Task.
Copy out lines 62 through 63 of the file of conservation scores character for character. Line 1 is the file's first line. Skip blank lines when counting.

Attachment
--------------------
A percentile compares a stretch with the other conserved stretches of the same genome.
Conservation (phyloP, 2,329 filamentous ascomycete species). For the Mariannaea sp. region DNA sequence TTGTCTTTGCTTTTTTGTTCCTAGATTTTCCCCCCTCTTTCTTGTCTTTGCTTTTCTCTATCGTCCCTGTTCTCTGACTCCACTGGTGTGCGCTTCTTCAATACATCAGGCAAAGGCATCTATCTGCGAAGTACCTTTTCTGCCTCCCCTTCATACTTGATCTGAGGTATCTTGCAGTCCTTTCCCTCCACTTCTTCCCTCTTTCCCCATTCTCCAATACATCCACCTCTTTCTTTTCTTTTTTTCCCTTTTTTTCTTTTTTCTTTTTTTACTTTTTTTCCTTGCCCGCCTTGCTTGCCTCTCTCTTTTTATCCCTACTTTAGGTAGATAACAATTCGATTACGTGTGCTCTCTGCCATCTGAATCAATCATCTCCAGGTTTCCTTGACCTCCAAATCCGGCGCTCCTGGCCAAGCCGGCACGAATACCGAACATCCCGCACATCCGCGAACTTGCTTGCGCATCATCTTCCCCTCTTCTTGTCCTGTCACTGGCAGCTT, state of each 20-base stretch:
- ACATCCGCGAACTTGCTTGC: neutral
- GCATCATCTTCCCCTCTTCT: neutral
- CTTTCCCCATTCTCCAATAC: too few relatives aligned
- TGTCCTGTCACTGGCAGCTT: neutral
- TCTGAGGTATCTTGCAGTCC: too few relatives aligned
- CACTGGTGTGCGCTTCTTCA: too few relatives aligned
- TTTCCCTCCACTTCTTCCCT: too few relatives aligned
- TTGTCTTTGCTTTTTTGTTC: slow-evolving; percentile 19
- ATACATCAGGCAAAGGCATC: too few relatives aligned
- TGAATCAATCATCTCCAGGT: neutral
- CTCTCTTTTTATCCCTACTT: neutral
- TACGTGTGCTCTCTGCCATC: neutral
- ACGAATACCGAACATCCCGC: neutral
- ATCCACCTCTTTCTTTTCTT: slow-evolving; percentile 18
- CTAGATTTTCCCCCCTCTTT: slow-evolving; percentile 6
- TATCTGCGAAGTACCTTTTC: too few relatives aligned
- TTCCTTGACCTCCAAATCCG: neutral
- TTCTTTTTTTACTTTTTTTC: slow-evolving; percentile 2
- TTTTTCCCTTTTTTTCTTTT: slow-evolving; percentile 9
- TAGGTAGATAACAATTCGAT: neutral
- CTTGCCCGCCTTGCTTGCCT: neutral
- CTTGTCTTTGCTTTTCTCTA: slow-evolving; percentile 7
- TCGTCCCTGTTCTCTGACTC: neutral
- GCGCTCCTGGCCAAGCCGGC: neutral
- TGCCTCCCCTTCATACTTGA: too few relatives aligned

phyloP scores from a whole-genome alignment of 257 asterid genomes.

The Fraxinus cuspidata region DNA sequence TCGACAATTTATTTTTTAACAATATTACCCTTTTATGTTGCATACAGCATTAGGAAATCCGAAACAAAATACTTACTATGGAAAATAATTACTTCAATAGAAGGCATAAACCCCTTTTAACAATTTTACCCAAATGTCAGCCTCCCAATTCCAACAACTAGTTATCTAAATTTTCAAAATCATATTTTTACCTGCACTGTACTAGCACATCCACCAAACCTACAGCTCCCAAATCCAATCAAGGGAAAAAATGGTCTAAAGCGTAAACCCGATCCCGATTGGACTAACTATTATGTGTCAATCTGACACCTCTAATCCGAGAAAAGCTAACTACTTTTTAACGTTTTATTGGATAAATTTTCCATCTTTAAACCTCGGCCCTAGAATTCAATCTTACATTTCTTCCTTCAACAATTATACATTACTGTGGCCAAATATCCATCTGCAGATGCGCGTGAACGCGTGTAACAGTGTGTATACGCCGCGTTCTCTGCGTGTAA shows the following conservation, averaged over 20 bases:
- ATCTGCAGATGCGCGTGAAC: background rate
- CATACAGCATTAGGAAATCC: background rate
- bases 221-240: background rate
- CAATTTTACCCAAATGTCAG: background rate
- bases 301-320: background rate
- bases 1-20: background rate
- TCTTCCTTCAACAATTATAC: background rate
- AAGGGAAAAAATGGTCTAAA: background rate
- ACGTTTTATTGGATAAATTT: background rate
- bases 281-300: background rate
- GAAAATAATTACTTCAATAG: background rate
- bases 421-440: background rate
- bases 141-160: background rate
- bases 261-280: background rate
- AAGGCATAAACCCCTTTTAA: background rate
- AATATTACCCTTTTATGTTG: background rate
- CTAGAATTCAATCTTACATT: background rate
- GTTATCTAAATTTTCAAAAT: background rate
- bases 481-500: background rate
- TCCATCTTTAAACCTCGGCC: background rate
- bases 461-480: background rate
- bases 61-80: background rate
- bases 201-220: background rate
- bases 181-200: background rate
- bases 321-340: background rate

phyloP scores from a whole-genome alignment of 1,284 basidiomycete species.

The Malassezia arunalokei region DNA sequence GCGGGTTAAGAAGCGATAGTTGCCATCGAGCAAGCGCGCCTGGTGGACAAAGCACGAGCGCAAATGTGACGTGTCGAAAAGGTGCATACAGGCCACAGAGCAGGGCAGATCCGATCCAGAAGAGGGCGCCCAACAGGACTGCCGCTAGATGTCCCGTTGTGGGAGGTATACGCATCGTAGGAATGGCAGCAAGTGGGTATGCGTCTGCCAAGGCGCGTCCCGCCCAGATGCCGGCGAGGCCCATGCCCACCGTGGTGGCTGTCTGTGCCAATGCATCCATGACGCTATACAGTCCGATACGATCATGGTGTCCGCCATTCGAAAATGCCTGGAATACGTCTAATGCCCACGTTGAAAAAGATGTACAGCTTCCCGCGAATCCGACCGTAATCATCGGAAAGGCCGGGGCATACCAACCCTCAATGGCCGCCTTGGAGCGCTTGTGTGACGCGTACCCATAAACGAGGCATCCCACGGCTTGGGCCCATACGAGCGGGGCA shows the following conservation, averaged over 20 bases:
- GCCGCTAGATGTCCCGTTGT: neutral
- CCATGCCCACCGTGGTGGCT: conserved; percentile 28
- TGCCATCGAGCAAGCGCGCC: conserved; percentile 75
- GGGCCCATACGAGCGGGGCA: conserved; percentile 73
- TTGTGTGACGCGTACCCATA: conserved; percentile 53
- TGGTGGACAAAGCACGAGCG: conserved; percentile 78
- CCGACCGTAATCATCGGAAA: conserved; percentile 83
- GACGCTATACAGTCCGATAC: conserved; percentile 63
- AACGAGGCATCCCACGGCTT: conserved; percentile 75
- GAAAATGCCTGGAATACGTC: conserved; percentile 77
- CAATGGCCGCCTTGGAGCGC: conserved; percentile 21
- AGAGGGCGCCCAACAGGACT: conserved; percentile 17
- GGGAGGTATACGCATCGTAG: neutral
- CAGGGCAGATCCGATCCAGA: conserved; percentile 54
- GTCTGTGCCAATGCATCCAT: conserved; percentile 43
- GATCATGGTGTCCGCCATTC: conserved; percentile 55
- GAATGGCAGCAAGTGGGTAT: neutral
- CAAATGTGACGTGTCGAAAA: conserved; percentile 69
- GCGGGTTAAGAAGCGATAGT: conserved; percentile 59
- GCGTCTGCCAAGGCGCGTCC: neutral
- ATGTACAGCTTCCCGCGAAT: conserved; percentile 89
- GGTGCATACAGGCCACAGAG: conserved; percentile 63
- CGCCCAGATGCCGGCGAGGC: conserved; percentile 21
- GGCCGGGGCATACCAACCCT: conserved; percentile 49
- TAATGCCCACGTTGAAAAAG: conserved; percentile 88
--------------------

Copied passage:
- TGGTGGACAAAGCACGAGCG: conserved; percentile 78
- CCGACCGTAATCATCGGAAA: conserved; percentile 83